In conclusion, he expressed the wish that the United Nations would pay due attention to this aspect of the question. In his opinion, the Third Committee should express its regret that the IRO should have any part in action which amounted to the settlement in Palestine of persons who were not displaced persons, and thereby increasing the number of refugees.
Mrs. ROOSEVELT (United States of America) thought it should not be necessary to continue this discussion. The question seemed to have been fully covered, and those who sincerely wished to help refugees and displaced persons had no use for arguments and repetitions of accusations which were already well known; they did not want to use the distress of those people for propaganda purposes.
The draft resolution submitted by Poland only reproduced the terms of previous proposals which had been rejected. She thought that this draft deserved the same fate as its predecessors. As regards the next item on the agenda, she suggested that the Committee confine itself to taking note of the reports of the Secretary-General and of the IRO. She saw no objection. However, to the Committee's voting on the draft resolution submitted by Brazil, the Netherlands, the United Kingdom and the United States (A/C.403).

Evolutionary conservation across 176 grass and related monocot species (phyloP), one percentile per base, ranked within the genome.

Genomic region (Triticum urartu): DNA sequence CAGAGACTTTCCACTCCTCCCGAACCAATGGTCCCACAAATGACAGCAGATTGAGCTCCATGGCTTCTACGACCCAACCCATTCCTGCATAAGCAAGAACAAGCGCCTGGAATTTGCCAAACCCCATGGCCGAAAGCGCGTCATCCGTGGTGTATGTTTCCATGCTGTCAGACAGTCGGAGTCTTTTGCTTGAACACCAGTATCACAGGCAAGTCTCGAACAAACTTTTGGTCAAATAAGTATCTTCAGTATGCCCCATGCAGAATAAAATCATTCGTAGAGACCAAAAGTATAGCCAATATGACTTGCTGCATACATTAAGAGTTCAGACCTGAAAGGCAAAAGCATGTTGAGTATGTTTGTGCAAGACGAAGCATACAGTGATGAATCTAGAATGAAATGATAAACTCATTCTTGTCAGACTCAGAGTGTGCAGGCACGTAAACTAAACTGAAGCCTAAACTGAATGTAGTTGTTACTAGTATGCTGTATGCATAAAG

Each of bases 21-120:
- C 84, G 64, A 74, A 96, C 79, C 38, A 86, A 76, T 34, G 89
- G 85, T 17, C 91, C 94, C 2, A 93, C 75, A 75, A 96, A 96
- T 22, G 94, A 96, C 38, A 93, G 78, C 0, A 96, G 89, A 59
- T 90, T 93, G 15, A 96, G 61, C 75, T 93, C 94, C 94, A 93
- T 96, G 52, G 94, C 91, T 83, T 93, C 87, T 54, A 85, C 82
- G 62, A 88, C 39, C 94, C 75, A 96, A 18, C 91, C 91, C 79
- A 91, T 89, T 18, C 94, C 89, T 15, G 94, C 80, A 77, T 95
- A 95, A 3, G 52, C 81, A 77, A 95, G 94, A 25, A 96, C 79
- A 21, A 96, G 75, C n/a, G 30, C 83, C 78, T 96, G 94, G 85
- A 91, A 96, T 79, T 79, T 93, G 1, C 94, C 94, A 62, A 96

Mr. TSARAPKIN (Union of Soviet Socialist Republics), seconded by Mr. DEMTCHENKO (Ukrainian Soviet Socialist Republic), proposed that the debate should be adjourned until the following day.
The CHAIRMAN put the motion for adjournment to the vote.
The motion was rejected by 22 votes to 6, with 7 abstentions.
Mr. TSARAPKIN (Union of Soviet Socialist Republics) emphasized that for four years the problem of repatriation of refugees and displaced persons had remained unsettled and that many of them, torn from their native land by the Nazi occupation forces, had been unable to return home.